As we brace ourselves for the 2016 elections and the onslaught of negative political advertising that will inevitably ensue, I think it is worthwhile to discuss a “good news” story in legislative history. In 1970, the Occupational Health and Safety (OSH) Act was signed into law. Within the OSH Act is the General Duty Clause, which states, in part, “each employer shall furnish to each of his employees employment and a place of employment which are free from recognized hazards that are causing or are likely to cause death or serious physical harm to his employees.”
The General Duty Clause is not complicated, but it is open for interpretation. How can employers and employees identify and address “recognized hazards” in their enterprise? This is where standards come in.
Simply put, standards help companies meet regulatory requirements by identifying known hazards within a given industry, and providing guidance on how such hazards can be effectively mitigated or managed. Aside from regulatory compliance, industry standards can also be used to demonstrate that a product or service is suitable for its intended use. Additionally, the International Organization of Standardization (ISO) claims standards help streamline internal operations, innovate and scale up operations and help companies create or enter into new markets.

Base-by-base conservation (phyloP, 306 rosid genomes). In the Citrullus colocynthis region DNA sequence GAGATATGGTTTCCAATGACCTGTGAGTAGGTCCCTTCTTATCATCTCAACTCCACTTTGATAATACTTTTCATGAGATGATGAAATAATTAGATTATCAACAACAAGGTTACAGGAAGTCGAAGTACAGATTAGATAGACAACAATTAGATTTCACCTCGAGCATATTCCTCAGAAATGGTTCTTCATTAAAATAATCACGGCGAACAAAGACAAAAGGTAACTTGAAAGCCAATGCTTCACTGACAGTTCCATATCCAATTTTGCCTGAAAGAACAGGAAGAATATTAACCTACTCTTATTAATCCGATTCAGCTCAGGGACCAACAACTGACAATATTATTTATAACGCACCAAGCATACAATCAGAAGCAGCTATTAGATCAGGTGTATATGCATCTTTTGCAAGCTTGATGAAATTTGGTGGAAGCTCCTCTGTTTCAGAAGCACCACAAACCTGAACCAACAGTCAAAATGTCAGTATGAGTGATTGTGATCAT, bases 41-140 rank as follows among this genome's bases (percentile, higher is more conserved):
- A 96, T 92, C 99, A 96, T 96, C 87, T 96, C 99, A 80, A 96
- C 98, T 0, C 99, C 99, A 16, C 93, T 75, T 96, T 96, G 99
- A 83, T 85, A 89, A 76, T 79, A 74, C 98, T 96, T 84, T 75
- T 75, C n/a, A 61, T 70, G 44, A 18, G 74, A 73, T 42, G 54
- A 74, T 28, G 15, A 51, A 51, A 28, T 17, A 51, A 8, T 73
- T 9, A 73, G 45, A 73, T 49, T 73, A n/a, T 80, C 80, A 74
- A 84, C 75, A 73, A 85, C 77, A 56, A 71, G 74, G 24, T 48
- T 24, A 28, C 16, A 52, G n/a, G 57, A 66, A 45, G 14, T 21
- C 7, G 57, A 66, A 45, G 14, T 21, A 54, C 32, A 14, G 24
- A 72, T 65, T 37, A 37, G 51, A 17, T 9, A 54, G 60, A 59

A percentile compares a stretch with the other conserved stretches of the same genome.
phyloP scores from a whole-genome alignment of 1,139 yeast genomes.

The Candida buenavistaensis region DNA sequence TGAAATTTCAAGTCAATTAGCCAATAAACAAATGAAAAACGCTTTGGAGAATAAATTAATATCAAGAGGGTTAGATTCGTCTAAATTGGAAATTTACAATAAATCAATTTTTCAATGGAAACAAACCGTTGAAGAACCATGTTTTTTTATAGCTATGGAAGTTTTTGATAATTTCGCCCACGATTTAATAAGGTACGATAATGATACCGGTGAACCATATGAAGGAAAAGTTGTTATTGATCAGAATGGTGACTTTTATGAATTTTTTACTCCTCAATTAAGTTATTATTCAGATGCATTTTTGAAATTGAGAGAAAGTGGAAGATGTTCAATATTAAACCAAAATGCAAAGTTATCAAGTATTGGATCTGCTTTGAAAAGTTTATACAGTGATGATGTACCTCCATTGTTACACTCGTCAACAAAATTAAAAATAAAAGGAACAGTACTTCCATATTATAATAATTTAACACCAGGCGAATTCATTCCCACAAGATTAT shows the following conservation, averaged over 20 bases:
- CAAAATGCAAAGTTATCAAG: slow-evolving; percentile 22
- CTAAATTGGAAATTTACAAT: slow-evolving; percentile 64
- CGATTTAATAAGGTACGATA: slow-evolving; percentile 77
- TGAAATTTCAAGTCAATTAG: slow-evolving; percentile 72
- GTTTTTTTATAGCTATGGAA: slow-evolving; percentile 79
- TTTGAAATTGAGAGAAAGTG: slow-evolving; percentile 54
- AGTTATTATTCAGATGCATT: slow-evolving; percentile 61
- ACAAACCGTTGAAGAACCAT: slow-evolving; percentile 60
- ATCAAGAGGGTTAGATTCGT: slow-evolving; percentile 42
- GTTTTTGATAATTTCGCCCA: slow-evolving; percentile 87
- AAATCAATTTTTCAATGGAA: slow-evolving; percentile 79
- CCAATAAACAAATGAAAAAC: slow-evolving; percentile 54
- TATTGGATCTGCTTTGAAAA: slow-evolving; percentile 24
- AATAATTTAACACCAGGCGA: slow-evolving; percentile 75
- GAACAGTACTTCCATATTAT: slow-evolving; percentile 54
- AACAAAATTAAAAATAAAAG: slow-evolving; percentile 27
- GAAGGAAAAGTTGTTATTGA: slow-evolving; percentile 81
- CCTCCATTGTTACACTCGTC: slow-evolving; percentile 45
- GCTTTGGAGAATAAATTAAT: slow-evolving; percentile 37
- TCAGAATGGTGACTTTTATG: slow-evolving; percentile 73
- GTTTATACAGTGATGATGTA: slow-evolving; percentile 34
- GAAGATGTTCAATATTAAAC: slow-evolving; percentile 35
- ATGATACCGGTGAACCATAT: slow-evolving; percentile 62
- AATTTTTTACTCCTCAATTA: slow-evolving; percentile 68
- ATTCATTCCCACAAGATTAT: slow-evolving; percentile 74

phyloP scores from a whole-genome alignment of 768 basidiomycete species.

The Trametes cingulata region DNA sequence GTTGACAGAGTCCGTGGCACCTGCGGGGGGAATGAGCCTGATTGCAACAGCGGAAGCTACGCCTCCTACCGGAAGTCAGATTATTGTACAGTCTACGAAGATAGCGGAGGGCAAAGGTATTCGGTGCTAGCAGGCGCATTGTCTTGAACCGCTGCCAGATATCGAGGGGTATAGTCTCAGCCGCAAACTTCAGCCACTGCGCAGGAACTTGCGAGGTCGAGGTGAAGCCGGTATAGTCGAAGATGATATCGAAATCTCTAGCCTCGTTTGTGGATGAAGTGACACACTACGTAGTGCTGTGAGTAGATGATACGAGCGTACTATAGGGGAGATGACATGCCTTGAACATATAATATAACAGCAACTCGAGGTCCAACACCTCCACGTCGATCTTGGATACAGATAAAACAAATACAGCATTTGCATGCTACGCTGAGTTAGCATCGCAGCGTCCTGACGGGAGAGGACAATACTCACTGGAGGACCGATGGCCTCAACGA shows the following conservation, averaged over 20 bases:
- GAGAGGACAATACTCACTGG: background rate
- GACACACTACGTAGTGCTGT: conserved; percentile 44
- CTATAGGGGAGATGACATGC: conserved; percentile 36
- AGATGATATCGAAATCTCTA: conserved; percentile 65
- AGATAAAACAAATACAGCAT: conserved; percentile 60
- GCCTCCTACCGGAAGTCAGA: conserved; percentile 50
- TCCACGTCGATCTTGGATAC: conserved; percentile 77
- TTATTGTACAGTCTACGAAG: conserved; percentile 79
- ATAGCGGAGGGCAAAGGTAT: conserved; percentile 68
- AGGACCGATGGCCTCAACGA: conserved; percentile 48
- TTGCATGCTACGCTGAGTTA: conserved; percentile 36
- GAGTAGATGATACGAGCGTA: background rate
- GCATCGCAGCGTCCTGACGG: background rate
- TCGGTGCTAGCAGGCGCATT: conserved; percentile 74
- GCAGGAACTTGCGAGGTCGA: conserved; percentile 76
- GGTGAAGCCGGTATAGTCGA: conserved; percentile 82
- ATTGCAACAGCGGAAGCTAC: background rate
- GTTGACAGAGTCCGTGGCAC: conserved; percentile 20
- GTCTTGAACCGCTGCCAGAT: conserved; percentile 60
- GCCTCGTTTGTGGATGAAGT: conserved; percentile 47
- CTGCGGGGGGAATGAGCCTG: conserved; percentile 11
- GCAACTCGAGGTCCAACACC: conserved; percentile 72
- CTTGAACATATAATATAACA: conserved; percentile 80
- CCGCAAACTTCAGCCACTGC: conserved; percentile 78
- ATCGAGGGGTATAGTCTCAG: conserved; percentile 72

Standards are drafted by committees of affected persons who have a material interest in a particular industry. Committees commonly include a balance of product manufacturers, distributers, users, consultants, academia, regulators or other individuals with a vested interest in a particular industry. Committees are tasked with coming to consensus, or a generalized agreement free of sustained opposition, on the guidance in the standard. This is the key: a standard is the output from when industry experts with diverging interests agree on specific guidance and requirements. In a sense, a standard is a proclamation from disparate industry voices on how to best regulate their industry.
By Pat Davison, MHI Director of Standards